Capital Economics: House prices to rise by 5% next year

House prices are expected to increase by 5% in 2022, as the low interest environment is set to continue having a big effect.

That’s the view of financial consultancy Capital Economics, which would mean investors can still take advantage of substantial house price inflation, even after prices have seen double digit growth this year.

Another factor is more people will continue working from home, meaning that they are more likely to prioritise their living situations.

The prediction comes despite Capital Economics anticipating interest rates rising to 0.25% in Spring 2022 and 0.50% in 2023. Until last month it expected rates to be held until 2023.

Andrew Wishart, property economist at the consultancy, said: “We are increasingly of the view that home working will increase the amount households put towards housing costs.

“And lenders appear to be prepared to accommodate households’ increased appetite for housing, judging by the recent jump in the average size of mortgages approved.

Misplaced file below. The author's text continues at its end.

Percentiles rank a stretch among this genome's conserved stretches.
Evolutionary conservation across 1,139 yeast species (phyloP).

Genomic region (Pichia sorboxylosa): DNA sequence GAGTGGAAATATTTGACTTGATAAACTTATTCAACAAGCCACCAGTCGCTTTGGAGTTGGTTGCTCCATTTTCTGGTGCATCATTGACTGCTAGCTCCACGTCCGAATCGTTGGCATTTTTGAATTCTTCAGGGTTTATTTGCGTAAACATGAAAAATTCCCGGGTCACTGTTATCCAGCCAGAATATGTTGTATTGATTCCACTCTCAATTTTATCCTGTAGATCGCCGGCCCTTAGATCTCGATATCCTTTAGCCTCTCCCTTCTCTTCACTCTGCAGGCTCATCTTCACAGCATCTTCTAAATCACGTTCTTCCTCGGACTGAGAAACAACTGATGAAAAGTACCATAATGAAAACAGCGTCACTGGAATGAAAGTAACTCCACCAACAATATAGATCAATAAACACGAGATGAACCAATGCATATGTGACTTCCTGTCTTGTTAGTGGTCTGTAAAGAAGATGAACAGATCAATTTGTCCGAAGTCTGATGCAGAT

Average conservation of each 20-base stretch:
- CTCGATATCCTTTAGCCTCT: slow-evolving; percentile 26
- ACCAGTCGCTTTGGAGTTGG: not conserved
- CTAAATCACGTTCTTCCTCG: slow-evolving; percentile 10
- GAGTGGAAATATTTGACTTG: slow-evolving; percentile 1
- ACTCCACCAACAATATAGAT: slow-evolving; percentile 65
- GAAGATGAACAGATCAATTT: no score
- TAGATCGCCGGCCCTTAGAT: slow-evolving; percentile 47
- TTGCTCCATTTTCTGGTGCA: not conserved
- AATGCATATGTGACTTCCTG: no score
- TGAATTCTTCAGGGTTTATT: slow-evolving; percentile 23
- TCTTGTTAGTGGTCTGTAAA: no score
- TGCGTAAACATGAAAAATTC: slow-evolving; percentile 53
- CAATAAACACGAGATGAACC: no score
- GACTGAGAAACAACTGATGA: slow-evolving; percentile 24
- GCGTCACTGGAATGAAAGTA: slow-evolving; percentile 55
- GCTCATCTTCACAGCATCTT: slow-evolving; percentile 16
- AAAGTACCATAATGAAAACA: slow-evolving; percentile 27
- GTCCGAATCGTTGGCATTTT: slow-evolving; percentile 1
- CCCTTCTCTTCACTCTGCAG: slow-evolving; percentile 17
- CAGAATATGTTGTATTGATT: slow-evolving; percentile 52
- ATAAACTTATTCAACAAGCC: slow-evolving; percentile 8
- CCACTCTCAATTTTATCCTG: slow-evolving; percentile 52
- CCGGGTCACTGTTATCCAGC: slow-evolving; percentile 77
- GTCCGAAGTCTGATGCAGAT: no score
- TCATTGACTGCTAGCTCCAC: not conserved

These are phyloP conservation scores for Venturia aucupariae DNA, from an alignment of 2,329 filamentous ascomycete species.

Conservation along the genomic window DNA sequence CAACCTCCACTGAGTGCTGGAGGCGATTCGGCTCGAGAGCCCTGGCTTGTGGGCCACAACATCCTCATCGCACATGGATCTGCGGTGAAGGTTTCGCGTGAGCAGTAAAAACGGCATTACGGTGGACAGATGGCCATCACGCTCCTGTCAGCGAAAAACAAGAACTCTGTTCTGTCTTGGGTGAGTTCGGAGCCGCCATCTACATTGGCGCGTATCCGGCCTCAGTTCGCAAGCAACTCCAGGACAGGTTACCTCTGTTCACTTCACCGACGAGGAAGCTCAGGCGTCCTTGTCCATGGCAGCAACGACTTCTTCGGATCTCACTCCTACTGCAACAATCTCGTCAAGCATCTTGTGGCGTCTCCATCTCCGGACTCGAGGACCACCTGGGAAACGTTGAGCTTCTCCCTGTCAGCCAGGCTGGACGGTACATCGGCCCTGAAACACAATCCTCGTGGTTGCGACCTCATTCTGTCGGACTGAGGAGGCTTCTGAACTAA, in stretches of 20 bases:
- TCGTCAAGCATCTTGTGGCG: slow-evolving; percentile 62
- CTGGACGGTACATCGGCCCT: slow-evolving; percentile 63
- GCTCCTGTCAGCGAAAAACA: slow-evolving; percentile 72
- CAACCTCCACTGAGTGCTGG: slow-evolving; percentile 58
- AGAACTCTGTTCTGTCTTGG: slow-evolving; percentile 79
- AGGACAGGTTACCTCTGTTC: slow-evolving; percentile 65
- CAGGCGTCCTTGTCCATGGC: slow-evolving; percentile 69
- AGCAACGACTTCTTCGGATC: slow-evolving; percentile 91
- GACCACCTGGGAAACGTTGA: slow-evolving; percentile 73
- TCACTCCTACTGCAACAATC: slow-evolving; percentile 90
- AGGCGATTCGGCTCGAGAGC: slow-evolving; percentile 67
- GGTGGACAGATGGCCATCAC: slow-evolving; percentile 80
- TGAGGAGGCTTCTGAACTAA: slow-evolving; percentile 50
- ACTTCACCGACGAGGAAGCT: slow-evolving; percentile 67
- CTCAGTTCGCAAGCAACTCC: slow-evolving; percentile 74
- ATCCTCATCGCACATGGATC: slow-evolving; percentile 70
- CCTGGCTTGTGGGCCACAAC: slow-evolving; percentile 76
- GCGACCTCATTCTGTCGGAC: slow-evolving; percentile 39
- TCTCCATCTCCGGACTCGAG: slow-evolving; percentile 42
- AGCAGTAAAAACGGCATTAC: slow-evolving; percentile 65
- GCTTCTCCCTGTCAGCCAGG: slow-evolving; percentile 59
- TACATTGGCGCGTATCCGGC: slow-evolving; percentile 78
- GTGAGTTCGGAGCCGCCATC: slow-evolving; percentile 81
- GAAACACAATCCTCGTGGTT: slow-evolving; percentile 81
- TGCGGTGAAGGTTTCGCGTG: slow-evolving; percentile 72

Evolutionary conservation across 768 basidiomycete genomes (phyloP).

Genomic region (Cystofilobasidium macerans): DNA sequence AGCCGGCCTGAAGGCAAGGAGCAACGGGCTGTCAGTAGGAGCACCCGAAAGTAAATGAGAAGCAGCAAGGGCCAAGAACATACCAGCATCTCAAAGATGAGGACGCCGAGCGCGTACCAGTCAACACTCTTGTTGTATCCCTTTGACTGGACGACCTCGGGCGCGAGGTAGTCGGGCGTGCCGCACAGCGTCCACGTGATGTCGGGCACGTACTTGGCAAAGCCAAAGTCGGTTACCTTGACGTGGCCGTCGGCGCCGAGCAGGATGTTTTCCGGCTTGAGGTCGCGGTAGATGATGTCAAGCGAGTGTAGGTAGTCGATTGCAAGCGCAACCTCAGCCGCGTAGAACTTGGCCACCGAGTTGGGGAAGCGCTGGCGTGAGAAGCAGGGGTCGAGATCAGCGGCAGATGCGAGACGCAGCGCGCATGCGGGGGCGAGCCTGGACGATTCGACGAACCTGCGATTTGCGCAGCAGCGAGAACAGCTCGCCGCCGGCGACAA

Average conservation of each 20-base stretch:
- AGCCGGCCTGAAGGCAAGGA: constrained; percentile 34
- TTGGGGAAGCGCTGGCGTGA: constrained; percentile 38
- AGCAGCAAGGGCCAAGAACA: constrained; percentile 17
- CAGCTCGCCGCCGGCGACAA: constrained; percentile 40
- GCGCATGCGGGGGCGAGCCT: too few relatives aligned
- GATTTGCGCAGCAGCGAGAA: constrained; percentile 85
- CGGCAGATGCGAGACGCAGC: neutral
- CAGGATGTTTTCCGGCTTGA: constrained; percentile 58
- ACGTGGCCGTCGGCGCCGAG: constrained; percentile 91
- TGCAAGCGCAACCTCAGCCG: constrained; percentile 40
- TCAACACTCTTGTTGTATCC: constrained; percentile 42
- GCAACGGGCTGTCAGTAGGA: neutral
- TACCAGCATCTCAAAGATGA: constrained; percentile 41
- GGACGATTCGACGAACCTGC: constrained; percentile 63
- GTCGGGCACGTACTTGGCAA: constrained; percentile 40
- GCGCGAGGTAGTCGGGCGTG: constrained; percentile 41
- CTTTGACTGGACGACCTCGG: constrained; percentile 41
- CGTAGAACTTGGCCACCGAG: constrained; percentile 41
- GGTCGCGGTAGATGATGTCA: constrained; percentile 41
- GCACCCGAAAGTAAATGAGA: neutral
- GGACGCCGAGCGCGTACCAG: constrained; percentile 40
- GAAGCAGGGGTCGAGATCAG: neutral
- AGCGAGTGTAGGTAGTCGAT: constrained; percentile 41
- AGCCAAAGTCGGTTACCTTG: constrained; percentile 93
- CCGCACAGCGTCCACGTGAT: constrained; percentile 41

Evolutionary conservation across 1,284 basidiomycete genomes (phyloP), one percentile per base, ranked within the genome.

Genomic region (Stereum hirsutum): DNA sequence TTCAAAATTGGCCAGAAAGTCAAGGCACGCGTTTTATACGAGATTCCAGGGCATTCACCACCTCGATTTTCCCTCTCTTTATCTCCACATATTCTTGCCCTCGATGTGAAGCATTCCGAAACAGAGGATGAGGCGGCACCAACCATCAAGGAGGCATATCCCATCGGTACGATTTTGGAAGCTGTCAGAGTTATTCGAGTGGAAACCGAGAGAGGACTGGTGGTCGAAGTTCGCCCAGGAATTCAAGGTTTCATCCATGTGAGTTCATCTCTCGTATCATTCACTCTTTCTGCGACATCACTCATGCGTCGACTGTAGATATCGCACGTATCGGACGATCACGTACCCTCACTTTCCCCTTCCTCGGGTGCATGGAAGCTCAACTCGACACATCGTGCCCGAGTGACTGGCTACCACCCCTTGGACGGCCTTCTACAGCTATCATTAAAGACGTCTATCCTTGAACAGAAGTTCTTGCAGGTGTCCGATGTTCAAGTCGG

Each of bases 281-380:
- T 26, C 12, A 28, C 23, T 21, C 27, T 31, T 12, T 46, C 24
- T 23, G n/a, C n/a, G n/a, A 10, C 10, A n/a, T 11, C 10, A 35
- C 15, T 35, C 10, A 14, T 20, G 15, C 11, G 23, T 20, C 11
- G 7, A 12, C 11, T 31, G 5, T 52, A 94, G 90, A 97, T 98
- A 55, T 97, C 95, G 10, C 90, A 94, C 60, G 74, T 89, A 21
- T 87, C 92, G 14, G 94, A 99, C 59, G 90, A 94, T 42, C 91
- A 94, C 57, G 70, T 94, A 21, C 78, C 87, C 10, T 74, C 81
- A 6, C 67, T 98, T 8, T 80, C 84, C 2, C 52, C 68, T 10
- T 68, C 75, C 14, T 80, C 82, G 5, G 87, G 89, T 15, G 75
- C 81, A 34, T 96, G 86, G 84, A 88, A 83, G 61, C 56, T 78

“Indeed, even after accounting for the recent upward revision to our 2022 house price forecast from 3% to 5% and our new, higher, interest rate profile, affordability would remain manageable.”

“As a result, we are comfortable sticking with our above-consensus forecast that annual house price inflation will only cool gradually from 10% in Q4 this year to 5% in Q4 2023.

“The consensus is for a sharper drop off in house price growth to 3.5% next year.”

He added: “We recently revised up our forecast for Bank Rate for two reasons. First, underlying pay growth and inflation expectations have risen by more than we expected.

“And second, rather than being concerned about stalling economic activity over the summer, the Bank of England’s Monetary Policy Committee (MPC) agreed that growing upside risks to inflation had “strengthened” the case for a “modest tightening in monetary policy”.

“We now expect the MPC to hike Bank Rate to 0.25% next spring and to 0.50% in 2023. Previously we hadn’t expected interest rates to rise at all until early 2023, and to only reach 0.50% in 2024.”

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